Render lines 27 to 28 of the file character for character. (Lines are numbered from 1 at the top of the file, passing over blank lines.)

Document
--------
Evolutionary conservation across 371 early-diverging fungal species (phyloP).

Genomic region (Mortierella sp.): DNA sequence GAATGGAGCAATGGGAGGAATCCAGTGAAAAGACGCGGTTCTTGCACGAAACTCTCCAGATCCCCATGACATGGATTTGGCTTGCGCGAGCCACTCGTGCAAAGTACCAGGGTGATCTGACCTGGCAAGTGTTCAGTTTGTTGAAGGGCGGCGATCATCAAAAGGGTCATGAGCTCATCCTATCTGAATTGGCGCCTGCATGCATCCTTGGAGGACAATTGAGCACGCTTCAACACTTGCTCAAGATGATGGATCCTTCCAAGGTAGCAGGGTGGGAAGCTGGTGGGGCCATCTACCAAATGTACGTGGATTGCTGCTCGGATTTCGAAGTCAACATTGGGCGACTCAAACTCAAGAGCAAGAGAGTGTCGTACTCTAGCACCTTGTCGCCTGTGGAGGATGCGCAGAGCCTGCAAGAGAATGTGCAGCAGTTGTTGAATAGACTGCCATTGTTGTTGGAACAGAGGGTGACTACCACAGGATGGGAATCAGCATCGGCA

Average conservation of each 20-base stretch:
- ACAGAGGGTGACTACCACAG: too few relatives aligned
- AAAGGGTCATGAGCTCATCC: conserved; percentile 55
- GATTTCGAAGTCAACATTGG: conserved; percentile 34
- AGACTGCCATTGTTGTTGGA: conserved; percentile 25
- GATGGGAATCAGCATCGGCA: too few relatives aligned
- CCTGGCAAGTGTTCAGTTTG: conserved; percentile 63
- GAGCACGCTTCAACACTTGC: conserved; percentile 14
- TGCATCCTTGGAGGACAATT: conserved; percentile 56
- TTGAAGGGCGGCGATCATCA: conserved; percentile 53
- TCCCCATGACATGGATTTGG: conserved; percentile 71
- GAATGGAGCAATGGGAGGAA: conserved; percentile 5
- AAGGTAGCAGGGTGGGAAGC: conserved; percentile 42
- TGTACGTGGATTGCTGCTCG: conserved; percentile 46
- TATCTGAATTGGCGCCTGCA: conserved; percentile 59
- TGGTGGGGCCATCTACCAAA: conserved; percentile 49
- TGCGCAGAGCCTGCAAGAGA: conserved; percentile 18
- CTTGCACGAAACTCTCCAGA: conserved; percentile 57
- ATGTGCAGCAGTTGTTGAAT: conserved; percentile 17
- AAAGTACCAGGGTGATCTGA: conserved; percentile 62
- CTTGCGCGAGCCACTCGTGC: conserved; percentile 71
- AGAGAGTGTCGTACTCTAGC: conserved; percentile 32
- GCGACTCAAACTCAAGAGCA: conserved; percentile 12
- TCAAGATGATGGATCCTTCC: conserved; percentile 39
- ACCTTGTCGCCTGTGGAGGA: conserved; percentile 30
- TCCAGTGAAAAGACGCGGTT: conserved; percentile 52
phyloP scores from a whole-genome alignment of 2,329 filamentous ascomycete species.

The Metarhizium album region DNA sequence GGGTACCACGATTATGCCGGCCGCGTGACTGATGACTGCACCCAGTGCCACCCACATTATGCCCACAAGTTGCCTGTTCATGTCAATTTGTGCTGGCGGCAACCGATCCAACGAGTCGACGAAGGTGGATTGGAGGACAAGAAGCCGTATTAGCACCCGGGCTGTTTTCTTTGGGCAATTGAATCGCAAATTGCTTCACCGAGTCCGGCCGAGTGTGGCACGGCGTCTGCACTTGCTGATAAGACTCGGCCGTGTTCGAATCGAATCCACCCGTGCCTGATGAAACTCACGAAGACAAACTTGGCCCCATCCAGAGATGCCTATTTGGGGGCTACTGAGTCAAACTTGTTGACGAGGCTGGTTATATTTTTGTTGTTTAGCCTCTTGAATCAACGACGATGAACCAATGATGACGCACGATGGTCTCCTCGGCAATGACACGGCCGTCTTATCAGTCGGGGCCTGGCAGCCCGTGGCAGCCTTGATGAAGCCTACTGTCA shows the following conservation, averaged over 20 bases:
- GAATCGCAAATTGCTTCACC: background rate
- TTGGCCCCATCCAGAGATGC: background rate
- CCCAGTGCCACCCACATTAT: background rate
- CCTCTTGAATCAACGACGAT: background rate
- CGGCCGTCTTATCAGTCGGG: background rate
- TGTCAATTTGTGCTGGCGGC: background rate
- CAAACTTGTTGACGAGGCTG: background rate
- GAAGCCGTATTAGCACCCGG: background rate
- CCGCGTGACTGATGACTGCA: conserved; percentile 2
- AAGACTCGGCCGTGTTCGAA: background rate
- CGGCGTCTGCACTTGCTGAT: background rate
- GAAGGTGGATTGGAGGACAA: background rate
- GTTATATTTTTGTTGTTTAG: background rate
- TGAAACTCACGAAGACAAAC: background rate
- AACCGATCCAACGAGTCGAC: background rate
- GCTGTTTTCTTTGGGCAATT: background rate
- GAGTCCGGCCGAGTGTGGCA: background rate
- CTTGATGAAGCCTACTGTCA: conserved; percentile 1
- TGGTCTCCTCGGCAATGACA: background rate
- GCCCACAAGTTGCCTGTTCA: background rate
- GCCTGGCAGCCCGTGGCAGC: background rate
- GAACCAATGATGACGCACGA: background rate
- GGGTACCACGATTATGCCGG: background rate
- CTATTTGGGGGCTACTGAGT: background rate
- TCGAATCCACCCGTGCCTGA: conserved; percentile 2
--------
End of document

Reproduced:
- ACCTTGTCGCCTGTGGAGGA: conserved; percentile 30
- TCCAGTGAAAAGACGCGGTT: conserved; percentile 52